PC PlayStation 3 Reviews

Review: Brothers: A Tale of Two Sons – Emancipated

Written by Austin Griffith
[gameinfo title=”Game Info” game_name=”Brothers: A Tale of Two Sons” developers=”505 Games” publishers=”505 Games” platforms=”Xbox Live Arcade, PlayStation Network, Steam” genres=”Platformer, Puzzle Adventure” release_date=”September 3rd”]

Brothers: A Tale of Two Sons is an innovative game. An innovative game that I really, really wanted to enjoy. Yet I couldn’t. Confusing controls and repetitive puzzles simply took me to the point of no return. Why do I say wanted to? Let’s talk about that.

Brothers: A Tale of Two Sons is a game that puts you in control of two brothers, two sons, actually, that set out on a quest to find magical water that will heal their dying father. The story is told solely through actions, with dialogue coming in an unknown language best related to simlish. The lack of dialogue makes all the actions very powerful, and their presentation even more important. Over the course of the game you’ll meet many new friends, many of which who will help you, and an equal amount trying to hinder you.


Story isn’t the biggest piece of Brothers, that would be the puzzle gameplay that the game is made of. The puzzles of the game are all fun and challenging to some extent, but a good portion of them seem to be repeats of the previous ones, and many are simple climbing puzzles. While the puzzle mechanics have great potential, they are hindered by the games challenging and confusing control. You see, in Brothers, you control each son individually using each control stick for each brother, and each trigger for each brother. This proves to be fun and innovative at first, but eventually just causes more confusion then fun. You’ll end up forgetting which son is controlled by which stick, and have them both walking the wrong way, or even revert back to muscle memory and try to use both sticks to move one of them.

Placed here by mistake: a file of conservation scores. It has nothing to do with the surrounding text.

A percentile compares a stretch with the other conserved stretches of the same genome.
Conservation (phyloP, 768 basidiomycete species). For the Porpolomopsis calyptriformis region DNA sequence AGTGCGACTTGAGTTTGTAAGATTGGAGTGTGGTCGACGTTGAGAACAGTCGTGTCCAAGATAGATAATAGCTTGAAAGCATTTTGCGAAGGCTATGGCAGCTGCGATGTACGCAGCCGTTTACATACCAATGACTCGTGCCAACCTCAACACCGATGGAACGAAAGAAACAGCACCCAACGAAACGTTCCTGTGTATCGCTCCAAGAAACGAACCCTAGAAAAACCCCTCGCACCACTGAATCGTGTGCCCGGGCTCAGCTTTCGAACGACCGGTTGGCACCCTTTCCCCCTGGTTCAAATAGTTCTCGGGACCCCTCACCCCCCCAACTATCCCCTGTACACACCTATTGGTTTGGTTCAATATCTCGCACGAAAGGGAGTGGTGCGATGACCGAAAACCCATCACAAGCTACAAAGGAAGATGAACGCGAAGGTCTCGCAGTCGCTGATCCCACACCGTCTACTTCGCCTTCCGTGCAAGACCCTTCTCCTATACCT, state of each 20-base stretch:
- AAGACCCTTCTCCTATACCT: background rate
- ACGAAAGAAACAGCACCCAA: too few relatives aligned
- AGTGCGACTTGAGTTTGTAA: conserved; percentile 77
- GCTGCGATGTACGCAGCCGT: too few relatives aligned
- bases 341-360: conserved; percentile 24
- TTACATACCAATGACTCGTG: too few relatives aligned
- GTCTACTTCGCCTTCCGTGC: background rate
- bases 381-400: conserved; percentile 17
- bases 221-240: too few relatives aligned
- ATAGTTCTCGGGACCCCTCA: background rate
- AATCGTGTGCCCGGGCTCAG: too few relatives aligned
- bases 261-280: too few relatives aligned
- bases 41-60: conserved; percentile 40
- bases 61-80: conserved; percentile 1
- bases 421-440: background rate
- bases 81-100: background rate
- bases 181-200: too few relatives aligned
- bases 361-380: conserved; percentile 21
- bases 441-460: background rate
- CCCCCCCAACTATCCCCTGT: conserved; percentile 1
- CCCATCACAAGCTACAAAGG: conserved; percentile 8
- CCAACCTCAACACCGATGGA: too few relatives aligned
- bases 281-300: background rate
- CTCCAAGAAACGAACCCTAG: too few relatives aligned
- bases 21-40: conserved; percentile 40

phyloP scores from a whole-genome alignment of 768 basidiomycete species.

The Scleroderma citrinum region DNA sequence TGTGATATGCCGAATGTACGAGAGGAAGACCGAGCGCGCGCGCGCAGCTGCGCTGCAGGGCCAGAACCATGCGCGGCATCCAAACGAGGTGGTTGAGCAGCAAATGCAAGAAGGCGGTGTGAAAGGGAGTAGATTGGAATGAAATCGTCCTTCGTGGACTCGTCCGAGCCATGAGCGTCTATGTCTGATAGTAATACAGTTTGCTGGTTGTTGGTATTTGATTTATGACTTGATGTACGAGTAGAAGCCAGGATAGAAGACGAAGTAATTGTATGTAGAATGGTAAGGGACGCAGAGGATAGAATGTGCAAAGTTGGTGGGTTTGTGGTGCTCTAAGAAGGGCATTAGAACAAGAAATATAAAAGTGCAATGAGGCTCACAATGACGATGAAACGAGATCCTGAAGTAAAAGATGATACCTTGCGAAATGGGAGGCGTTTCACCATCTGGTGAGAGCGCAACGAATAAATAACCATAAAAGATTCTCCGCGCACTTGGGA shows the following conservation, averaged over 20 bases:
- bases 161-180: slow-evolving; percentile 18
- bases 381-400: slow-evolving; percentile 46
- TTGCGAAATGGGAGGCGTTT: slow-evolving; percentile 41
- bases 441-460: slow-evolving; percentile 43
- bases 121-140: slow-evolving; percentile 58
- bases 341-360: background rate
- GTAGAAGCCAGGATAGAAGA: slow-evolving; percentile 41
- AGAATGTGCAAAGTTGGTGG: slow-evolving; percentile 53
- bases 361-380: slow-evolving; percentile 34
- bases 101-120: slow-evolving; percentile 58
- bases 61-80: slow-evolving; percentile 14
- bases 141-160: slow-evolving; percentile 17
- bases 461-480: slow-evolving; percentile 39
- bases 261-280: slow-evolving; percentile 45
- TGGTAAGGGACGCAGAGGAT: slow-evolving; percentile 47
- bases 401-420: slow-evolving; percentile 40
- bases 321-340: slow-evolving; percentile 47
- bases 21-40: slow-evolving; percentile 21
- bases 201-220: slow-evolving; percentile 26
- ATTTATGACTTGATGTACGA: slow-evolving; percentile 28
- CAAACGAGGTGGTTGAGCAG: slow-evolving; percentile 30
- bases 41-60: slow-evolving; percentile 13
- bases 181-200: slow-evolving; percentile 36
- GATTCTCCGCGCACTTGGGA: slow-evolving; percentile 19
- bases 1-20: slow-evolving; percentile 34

The visuals in Brothers are some of the most beautiful I’ve ever seen, even to the point of looking as good as some next gen games. Light dives brothers_a_tale_of_two_sonsthrough trees in a mystical forest just as you’d expect it would, and bright colors pop beautifully, giving the world a real sense of depth and mystique not seen in many other titles. The art style is very cartoonish, but not to the point of being a joke. This is one aspect that Brothers deserves to be heralded for, if nothing.


[easyreview title=”Brothers: A Tale of Two Sons – 5/10″ cat1title=”Gameplay – 2/10″ cat1detail=”The confusing control scheme left me unimpressed, annoyed, and completely de-immersed. ” cat1rating=”2/10″ cat2title=”Visuals – 9/10″ cat2detail=”Brothers is a beautiful game, looking as next-gen to me as Ryse did this past E3.” cat2rating=”9/10″ cat3title=”Overall – 5/10″ cat3detail=”As beautiful as Brothers was, it’s poor controls completely ruined the experience for me.” cat3rating=”5/10″ summary=”ignore”]


The Tale of Two Sons is unfortunately not a game I could find myself coming to enjoy. As innovative, creative, and beautiful the game is, it’s controls simply make it too challenging to play, and by that respect, not fun, and I couldn’t recommend it to anyone. While I see where the team was going with the game and how much potential it had, the controls simply made the game overly challenging and removed any sense of immersion I wanted to experience.

[Brothers: A Tale of Two Sons is available on Xbox Live for $14.99 USD]

About the author

Austin Griffith

Austin Griffith owns LevelSave.com


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